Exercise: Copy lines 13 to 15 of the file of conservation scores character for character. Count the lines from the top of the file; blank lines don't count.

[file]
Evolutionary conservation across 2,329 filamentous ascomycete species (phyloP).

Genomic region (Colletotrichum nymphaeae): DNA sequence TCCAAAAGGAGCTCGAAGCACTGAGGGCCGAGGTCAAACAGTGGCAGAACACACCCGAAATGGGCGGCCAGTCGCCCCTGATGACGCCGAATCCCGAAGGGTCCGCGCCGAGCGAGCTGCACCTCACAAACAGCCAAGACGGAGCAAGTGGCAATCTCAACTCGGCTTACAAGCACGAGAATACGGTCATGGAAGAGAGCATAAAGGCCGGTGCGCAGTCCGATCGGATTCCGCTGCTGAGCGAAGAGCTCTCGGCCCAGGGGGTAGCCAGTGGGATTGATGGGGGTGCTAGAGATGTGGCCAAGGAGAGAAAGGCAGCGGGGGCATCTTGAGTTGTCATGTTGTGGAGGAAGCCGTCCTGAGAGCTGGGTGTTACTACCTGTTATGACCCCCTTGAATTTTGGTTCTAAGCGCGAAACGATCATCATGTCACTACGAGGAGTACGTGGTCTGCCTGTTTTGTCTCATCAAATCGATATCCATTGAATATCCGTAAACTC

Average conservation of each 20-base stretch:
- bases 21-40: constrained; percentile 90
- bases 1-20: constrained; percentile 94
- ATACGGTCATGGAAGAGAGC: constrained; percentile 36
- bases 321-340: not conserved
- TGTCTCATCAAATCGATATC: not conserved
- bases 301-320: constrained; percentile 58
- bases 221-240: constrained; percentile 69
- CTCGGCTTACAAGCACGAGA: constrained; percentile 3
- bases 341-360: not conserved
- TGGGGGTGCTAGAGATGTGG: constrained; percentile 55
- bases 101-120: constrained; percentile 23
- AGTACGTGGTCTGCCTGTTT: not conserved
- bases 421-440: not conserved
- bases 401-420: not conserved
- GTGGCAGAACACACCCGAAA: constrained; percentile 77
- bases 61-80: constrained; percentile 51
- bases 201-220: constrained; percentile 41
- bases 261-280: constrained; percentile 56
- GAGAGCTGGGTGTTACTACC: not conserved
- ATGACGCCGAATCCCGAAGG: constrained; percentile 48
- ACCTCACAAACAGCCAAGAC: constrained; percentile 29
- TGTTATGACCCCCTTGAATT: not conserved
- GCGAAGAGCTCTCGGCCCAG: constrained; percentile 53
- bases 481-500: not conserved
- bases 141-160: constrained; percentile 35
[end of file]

- TGGGGGTGCTAGAGATGTGG: constrained; percentile 55
- bases 101-120: constrained; percentile 23
- AGTACGTGGTCTGCCTGTTT: not conserved